Tag Archives: book reviews

Review: Allan Holtz, American Newspaper Comics: An Encyclopedic Reference Guide

At $120 on Amazon, Allen Holtz’s 2012 American Newspaper Comics: Am Encyclopedic Reference Guide may well be the most expensive new book I’ve ever purchased. As someone who is working on a dissertation on early newspaper comics, however, it’s an invaluable resource, … Continue reading

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Review: Allan Holtz, American Newspaper Comics: An Encyclopedic Reference Guide

At $120 on Amazon, Allen Holtz’s 2012 American Newspaper Comics: Am Encyclopedic Reference Guide may well be the most expensive new book I’ve ever purchased. As someone who is working on a dissertation on early newspaper comics, however, it’s an invaluable resource, … Continue reading

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Chris Anderson’s “Free” isn’t Perfect, But I Think He’s Right (Part 2)

In my last post, I covered mostly the “Free isn’t perfect” part. So here’s why I think he’s right: While I think that Anderson overstated the whole “Free as a business model” thing at the expense of what I think … Continue reading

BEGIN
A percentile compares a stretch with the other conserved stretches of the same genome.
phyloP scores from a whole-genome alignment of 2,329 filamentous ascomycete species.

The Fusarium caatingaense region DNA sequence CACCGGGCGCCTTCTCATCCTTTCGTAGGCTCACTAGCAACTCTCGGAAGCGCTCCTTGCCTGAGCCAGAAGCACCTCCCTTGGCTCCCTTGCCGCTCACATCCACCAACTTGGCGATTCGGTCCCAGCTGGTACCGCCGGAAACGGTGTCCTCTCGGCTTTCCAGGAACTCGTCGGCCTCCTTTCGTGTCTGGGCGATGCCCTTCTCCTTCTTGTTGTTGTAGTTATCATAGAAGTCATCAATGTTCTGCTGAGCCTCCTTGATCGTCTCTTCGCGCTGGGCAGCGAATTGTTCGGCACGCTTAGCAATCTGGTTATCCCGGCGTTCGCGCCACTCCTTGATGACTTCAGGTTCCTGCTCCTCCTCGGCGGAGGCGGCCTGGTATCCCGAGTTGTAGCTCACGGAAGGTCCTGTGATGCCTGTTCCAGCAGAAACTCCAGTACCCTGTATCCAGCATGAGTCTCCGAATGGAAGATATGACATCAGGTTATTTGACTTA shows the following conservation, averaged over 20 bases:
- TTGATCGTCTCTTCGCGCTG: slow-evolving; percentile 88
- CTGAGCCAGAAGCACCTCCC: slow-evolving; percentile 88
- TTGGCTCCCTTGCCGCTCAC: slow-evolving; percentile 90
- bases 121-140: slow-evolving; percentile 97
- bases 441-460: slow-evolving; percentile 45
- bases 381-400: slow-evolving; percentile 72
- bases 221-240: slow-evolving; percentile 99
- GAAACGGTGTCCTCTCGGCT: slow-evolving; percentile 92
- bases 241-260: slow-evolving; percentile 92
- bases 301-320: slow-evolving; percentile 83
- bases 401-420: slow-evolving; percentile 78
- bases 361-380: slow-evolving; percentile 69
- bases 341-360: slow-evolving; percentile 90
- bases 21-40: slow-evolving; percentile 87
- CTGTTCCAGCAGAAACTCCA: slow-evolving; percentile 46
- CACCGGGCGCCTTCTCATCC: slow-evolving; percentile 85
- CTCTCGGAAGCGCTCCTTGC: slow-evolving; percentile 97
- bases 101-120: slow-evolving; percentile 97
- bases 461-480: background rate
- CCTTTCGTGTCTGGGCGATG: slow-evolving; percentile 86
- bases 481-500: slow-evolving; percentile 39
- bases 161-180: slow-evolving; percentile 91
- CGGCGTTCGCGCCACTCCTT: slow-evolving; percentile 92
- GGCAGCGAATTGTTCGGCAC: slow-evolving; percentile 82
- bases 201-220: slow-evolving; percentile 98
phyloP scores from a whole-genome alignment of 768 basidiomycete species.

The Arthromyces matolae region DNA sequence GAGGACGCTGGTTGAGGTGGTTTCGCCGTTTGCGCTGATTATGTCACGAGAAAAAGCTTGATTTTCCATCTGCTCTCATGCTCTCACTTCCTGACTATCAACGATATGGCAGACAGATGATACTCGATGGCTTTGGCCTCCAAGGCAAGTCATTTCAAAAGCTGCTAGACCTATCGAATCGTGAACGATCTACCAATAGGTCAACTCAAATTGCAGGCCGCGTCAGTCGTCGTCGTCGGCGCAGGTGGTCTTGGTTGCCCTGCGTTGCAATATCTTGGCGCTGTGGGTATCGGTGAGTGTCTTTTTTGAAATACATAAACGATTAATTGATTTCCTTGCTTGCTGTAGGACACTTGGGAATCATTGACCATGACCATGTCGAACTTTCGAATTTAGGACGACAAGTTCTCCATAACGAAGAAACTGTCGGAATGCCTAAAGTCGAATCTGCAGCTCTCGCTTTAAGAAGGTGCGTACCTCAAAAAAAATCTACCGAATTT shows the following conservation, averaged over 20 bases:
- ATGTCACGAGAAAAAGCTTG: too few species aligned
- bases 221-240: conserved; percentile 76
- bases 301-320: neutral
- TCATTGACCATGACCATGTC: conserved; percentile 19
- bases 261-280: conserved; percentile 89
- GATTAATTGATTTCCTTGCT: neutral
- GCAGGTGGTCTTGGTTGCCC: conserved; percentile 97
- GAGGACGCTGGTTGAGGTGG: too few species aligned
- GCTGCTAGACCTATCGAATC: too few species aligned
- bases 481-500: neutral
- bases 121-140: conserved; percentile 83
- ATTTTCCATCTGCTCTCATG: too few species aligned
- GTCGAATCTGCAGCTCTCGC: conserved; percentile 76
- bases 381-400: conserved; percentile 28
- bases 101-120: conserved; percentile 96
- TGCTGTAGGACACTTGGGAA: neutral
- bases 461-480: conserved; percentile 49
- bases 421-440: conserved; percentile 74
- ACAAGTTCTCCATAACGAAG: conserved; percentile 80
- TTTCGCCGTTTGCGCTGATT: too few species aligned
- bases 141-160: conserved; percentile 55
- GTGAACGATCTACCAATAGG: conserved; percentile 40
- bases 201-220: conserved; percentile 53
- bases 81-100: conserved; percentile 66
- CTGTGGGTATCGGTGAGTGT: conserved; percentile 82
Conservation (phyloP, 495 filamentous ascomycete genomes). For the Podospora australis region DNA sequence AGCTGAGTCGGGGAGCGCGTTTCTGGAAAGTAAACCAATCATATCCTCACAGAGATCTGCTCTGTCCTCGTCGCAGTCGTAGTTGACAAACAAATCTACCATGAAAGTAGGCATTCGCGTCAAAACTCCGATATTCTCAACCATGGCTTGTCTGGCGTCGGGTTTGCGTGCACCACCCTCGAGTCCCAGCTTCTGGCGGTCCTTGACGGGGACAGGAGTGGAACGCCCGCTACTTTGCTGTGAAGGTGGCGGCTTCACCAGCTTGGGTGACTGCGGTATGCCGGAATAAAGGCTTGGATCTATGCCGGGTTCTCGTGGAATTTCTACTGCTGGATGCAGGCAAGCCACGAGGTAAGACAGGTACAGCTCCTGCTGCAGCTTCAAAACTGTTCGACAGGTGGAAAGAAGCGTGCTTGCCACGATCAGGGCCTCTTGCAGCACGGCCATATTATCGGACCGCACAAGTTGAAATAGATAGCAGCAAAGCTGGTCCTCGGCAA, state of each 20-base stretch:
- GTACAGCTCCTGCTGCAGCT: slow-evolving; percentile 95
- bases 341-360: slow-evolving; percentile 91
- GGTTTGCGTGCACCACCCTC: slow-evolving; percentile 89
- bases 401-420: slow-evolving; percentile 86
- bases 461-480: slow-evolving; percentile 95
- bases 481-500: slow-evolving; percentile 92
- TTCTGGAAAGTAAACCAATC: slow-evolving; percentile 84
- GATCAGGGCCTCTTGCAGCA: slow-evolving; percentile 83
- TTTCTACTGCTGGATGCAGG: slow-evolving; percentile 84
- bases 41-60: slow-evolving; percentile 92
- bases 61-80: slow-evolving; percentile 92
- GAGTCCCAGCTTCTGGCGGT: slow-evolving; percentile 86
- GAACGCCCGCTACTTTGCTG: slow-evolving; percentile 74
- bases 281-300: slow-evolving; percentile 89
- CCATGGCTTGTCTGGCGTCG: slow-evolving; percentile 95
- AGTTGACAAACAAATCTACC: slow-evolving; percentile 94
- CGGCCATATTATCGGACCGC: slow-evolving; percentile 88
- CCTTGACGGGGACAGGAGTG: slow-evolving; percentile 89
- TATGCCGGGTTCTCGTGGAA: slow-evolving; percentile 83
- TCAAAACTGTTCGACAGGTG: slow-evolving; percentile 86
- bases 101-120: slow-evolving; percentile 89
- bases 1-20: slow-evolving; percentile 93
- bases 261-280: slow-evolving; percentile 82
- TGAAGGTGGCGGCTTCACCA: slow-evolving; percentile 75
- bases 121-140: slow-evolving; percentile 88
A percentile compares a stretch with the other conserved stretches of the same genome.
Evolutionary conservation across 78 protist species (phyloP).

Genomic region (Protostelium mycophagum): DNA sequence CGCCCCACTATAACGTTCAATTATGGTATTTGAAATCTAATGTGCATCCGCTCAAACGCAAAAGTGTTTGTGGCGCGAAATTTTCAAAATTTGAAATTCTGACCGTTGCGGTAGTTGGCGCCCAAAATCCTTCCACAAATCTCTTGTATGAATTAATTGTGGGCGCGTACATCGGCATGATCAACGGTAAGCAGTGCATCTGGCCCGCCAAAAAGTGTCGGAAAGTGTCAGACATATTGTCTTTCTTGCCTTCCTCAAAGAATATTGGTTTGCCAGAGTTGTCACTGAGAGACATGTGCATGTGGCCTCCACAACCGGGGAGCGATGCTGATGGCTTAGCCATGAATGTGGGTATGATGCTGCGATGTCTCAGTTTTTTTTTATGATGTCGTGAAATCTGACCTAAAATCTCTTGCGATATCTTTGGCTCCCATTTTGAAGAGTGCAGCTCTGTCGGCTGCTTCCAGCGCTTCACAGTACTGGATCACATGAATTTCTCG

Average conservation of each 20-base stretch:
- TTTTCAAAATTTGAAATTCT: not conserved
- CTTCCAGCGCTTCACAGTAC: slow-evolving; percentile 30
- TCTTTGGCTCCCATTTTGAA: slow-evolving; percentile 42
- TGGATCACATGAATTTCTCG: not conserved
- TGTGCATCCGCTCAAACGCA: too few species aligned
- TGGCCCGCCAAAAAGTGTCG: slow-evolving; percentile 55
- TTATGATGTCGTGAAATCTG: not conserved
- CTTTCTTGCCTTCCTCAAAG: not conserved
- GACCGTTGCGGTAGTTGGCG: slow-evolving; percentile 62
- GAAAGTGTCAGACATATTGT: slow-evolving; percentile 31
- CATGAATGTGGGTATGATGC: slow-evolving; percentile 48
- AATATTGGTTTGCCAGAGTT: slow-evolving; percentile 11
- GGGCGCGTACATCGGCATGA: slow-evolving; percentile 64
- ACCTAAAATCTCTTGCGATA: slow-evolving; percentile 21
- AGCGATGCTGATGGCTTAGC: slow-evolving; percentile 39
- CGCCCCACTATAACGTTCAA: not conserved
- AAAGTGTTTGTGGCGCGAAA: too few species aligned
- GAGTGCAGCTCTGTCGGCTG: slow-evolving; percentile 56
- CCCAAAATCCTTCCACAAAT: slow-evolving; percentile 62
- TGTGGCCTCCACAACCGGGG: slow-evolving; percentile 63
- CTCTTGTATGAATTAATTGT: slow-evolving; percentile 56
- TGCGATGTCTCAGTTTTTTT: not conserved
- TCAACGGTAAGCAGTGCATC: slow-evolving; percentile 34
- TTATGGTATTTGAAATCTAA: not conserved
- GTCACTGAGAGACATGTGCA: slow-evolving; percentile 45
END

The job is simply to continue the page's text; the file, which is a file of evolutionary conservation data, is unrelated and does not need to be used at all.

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Chris Anderson’s “Free” isn’t Perfect, But I Think He’s Right. (Part 1)

I downloaded Chris Anderson’s Free: The Future of a Radical Price from iTunes this weekend. (And I downloaded it for free, naturally.) I was a fan of The Long Tail. It wasn’t always spot on, it was a simplification, and … Continue reading

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The Cold War and the Militarization of the Academy

It is a widely-discussed problem within higher education that the current job market is, to say the least, a difficult one. Universities are creating fewer and fewer tenure-track positions, relying on adjuncts, graduate students, and limited-term visiting professors for a growing share of the teaching load. Many if not most disciplines produce more PhDs than there are academic jobs to be filled. Public Universities in most states face the constant threat of reduced funding. One of the primary reasons for this state of affairs can be traced directly to the first fifteen years or so of the Cold War. In the years between World War II and 1960, the United States government began a massive and unparalleled investment in higher education, through grants, endowments, and the GI Bill, in order to promote its anti-Soviet agenda. The beginning of Perestroika and the eventual collapse of the Soviet Union, then, created a problem for American academics—the US university system had grown, over fifty years of federal investment for Cold War aims, to a point that was unsustainable without continued levels of funding. But when the specter of Communism was no enough to justify previous levels of spending, disinvestment began, and as is the case with most large, bureaucratic systems, the American university system was slow to react and adapt. […]